The international financial crisis has provided China with both a crisis and an opportunity: the economic recession for China and the restructuring of the unipolar international political order and economic and financial architecture. China leading the developing world and in coalition with some major powers including Russia, France and Germany, have been advocating a multipolar international political and economic order.
This time China, in league with other members of the BRICs and the Franco-German alliance, pushes for the creation of a new international reserve currency replacing the U.S. dollar. If this is realized, the U.S. will lose its hegemony in the international economic order and therefore it has rejected it.
Along with this reform proposal, China, together with major economic powers from diverse continents including Japan, Britain, France, Germany, Russia, the euro zone, Canada, Indonesia, Mexico, and Saudi Arabia, endorses the restructuring of the International Monetary Fund. However, it should be noted that it does not advocate the abolition of the IMF.
It is also interesting to note that France and Germany are more radical than China and other great powers on the agenda items of the G20 summit. Sarkozy demands that the rules for global capitalism be rewritten to conform to the more civilized form of the continental European model. Merkel goes further and calls for the creation of an economic body at the U.N., similar to the Security Council, to judge government policies. She actually advocates a supranational body to supervise international financial transactions.
Concerning the principles of the reform of the international financial order, China does not hesitate to lead the developing world, while on concrete measures, it hovers around the Anglo-American and Franco-German axes. Why does China take such an opportunistic and conciliatory position? The reason can be two-fold: First, it knows time has not yet arrived for China to challenge the hegemonic power, and secondly, its economy is too deeply dependent on the U.S. economy. It is evident that if the U.S. dollar goes down and the U.S. economy collapses, it will lose its investments in the U.S. treasury bonds and its exports will decline drastically, thus deepening its economic recession.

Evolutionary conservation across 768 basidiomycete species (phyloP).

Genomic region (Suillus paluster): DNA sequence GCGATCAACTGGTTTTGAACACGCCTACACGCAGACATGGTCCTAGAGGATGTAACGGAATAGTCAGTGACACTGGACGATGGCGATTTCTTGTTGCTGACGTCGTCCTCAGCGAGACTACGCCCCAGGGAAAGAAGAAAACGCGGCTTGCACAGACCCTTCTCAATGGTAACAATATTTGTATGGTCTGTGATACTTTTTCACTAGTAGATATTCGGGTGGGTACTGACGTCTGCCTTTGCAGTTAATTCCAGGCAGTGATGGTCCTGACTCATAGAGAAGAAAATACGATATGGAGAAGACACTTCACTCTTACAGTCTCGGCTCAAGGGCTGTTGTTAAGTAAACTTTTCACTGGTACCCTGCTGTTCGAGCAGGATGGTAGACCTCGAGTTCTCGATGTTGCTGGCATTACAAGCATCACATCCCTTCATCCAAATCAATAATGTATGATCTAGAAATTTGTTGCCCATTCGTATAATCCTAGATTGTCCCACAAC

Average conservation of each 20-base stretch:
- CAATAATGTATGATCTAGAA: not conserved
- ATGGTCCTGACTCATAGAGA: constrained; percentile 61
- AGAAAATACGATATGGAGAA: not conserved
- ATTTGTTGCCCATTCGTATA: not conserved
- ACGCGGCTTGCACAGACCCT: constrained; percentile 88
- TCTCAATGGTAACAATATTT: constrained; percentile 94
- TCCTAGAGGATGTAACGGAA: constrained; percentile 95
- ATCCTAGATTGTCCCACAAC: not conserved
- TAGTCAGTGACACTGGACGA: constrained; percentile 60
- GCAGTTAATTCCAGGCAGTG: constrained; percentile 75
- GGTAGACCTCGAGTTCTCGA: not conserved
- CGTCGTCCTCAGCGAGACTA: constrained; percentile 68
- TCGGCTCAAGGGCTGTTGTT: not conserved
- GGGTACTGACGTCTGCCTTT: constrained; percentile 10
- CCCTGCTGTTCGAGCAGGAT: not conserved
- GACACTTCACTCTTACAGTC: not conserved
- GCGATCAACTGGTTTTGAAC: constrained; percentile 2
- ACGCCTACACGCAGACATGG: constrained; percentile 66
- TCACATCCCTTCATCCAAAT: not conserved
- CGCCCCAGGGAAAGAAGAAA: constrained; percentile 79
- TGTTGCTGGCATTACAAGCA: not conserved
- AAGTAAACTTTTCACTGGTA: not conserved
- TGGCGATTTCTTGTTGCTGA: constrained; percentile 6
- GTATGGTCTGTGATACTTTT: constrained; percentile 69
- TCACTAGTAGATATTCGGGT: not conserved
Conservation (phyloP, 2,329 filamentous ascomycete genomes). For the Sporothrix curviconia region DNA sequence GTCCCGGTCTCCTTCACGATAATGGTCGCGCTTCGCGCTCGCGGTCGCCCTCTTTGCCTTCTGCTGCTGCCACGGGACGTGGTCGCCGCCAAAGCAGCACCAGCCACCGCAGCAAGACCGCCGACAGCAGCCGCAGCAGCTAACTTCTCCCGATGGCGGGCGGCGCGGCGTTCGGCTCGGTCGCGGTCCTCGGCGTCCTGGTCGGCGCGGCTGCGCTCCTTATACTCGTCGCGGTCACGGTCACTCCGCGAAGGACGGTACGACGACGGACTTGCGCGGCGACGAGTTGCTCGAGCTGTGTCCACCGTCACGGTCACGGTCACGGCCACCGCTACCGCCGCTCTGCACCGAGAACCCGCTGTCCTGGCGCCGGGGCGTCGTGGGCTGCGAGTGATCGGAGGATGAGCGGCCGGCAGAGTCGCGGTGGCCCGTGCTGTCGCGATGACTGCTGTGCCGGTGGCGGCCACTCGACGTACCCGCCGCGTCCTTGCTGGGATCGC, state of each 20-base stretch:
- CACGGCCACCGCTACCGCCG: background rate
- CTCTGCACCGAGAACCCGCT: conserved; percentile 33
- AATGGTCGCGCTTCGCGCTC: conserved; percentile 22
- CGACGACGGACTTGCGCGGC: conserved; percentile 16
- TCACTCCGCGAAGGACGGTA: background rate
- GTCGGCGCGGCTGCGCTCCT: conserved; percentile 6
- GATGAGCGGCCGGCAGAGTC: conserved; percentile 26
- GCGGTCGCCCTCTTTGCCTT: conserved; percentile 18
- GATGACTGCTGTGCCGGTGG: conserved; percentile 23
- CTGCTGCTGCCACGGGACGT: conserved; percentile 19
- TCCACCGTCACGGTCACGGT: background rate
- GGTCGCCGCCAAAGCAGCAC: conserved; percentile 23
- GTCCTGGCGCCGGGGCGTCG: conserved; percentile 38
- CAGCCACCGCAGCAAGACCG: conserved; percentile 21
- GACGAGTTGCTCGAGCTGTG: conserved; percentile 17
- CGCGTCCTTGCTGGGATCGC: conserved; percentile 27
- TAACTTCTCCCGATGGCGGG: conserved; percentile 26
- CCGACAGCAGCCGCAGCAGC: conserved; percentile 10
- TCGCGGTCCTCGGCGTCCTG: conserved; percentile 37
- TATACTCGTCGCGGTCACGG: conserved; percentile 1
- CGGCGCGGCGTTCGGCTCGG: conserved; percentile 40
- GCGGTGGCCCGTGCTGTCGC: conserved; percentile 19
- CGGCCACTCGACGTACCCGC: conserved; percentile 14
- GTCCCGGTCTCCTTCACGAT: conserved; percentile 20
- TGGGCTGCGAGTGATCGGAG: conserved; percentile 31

China’s grand strategy was established when Deng Xiaoping adopted a new economic policy in the 1970s, and it has not changed. This strategy is to “rise in peace.” The question to others is “for what purpose?” No wonder U.S. leaders and China specialists are divided on the proper U.S. China strategy. They talk about confrontation, containment, containment-engagement, engagement and appeasement. Obama seems to be leaning toward engagement.
The lessons Korea should learn from the international financial crisis are first that it is time for Korea to expand its influence in the international economic institutions and it should closely watch the development of the economic strategies of the United States and China, two major game players.
What the whole world should learn for this experience is that globalization has truly changed the nature of international trade and financial activities and international financial institutions, and new rules and mechanisms should be adopted to reflect the changes created by globalization.
Obama’s recent remarks at the summit summed it up well: “The voracious U.S. economy can no longer be the sole engine of global growth.”
Park Sang-seek is a professor at the Graduate Institute of Peace Studies, Kyung Hee University. – Ed.